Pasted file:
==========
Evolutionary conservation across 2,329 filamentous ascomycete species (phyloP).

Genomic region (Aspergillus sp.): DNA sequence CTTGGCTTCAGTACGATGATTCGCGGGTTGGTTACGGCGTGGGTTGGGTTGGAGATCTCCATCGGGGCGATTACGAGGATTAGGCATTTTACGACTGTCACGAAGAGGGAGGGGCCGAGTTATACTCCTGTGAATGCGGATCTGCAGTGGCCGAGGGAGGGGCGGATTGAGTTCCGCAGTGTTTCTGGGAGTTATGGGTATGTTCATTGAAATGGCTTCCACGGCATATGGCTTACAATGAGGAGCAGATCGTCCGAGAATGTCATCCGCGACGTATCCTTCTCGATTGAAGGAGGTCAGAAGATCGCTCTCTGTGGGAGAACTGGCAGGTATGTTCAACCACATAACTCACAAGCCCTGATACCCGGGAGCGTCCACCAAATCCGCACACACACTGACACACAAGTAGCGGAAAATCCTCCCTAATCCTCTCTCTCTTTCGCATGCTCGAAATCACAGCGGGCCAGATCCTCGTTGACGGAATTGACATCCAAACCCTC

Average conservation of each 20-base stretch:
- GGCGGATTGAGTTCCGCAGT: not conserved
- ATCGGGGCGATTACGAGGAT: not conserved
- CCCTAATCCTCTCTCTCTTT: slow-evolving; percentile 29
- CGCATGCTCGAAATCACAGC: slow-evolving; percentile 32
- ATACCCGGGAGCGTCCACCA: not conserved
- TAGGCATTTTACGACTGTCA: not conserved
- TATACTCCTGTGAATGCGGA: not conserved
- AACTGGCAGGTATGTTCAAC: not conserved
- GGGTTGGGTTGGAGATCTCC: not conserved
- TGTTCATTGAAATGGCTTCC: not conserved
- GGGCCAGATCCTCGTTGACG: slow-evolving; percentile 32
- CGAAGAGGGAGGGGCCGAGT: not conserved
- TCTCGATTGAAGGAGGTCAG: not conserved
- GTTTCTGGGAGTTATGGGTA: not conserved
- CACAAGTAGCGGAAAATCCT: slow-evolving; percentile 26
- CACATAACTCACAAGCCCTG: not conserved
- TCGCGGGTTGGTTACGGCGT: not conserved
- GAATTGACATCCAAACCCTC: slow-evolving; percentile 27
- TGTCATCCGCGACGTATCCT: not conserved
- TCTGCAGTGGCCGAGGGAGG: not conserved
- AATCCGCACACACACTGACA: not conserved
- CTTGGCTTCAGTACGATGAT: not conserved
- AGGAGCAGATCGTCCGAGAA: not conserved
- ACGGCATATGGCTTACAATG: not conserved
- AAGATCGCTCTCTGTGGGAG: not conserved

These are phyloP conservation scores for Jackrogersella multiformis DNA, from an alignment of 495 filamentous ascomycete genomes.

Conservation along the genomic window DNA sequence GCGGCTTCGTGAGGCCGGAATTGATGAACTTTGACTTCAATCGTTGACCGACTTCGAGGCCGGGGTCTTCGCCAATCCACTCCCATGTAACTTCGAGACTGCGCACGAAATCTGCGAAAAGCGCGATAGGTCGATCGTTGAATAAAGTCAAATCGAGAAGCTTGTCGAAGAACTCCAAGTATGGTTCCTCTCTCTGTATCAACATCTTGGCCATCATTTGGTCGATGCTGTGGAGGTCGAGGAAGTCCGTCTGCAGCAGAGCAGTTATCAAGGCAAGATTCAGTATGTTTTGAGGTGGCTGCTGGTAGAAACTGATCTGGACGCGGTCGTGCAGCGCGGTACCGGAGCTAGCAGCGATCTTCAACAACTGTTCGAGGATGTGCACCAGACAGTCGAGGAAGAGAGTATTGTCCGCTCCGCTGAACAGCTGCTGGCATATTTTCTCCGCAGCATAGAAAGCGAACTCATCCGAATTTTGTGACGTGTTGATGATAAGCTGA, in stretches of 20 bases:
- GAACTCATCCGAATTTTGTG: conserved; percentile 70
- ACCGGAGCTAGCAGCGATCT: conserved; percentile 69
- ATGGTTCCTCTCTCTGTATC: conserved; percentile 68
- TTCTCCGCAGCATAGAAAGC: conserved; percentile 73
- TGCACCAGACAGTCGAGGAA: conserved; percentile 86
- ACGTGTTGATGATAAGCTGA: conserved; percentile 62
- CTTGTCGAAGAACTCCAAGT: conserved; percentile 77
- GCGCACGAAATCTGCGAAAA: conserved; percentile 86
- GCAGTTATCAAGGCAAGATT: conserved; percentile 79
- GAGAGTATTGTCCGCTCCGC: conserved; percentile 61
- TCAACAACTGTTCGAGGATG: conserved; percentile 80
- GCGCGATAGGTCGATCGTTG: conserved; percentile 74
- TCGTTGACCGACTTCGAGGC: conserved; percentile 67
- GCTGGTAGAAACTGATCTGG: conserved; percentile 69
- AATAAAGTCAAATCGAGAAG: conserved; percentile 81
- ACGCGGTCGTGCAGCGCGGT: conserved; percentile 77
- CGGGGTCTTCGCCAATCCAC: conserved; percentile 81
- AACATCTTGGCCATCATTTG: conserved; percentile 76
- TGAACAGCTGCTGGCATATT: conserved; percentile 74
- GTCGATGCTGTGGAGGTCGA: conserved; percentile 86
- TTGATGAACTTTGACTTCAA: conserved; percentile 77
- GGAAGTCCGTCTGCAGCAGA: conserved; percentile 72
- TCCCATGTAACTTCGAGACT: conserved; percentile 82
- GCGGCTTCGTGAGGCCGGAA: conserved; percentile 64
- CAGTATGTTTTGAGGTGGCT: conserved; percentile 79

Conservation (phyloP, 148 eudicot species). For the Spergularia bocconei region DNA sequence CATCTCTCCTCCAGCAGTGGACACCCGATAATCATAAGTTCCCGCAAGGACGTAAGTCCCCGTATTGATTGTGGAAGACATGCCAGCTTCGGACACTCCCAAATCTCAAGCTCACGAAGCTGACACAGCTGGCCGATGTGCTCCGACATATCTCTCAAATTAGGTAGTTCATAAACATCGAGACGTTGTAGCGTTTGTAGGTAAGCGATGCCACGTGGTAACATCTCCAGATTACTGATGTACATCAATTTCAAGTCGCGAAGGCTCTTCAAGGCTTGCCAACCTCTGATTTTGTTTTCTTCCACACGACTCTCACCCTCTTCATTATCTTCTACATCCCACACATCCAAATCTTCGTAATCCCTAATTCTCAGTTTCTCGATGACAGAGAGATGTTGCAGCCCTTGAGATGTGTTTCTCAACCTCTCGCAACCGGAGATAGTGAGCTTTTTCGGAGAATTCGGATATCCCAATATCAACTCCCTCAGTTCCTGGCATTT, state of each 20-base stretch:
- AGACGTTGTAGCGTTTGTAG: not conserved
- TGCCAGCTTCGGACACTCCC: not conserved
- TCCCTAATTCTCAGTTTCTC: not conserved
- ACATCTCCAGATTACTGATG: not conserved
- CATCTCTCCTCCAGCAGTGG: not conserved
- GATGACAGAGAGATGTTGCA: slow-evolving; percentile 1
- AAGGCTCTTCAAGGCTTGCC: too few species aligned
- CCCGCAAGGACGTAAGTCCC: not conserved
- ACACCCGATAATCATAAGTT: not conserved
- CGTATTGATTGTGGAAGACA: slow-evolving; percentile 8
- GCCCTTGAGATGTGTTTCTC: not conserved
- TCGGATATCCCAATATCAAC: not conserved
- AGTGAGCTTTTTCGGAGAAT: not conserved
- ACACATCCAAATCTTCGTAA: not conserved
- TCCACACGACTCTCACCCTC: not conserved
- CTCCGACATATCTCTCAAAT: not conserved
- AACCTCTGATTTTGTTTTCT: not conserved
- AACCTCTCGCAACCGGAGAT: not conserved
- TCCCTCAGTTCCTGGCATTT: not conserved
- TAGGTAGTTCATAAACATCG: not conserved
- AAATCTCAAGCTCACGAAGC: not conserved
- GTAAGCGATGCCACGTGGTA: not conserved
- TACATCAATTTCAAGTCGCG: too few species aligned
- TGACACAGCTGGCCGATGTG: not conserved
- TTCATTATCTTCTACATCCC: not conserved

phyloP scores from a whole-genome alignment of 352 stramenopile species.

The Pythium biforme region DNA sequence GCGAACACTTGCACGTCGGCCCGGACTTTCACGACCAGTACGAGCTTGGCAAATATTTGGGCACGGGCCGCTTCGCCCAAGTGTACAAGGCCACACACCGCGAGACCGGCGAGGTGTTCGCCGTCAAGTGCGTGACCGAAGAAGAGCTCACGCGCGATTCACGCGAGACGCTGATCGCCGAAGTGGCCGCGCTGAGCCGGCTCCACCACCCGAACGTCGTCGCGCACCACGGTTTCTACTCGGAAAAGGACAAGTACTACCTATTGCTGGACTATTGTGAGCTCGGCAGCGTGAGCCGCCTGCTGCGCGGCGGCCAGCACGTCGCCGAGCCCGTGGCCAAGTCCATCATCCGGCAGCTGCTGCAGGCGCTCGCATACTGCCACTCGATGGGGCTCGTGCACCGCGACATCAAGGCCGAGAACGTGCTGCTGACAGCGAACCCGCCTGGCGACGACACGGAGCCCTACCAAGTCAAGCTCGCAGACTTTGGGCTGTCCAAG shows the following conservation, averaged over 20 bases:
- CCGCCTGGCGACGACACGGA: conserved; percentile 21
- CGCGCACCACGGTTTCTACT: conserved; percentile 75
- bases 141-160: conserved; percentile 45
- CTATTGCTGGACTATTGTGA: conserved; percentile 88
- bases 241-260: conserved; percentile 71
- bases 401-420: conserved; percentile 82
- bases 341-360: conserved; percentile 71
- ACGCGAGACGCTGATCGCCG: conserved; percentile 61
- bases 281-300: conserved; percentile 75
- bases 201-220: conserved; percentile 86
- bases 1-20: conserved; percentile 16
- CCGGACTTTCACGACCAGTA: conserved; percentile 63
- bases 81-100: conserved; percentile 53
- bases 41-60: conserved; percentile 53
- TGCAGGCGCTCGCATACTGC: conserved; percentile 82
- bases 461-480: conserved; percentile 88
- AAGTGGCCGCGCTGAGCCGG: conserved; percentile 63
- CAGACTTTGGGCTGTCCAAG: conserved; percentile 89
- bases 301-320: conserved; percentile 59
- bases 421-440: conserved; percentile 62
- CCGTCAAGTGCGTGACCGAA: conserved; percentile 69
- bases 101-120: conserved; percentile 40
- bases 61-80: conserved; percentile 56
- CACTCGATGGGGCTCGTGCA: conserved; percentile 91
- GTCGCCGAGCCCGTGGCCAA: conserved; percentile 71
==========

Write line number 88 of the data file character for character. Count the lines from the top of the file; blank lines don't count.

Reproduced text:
- bases 241-260: conserved; percentile 71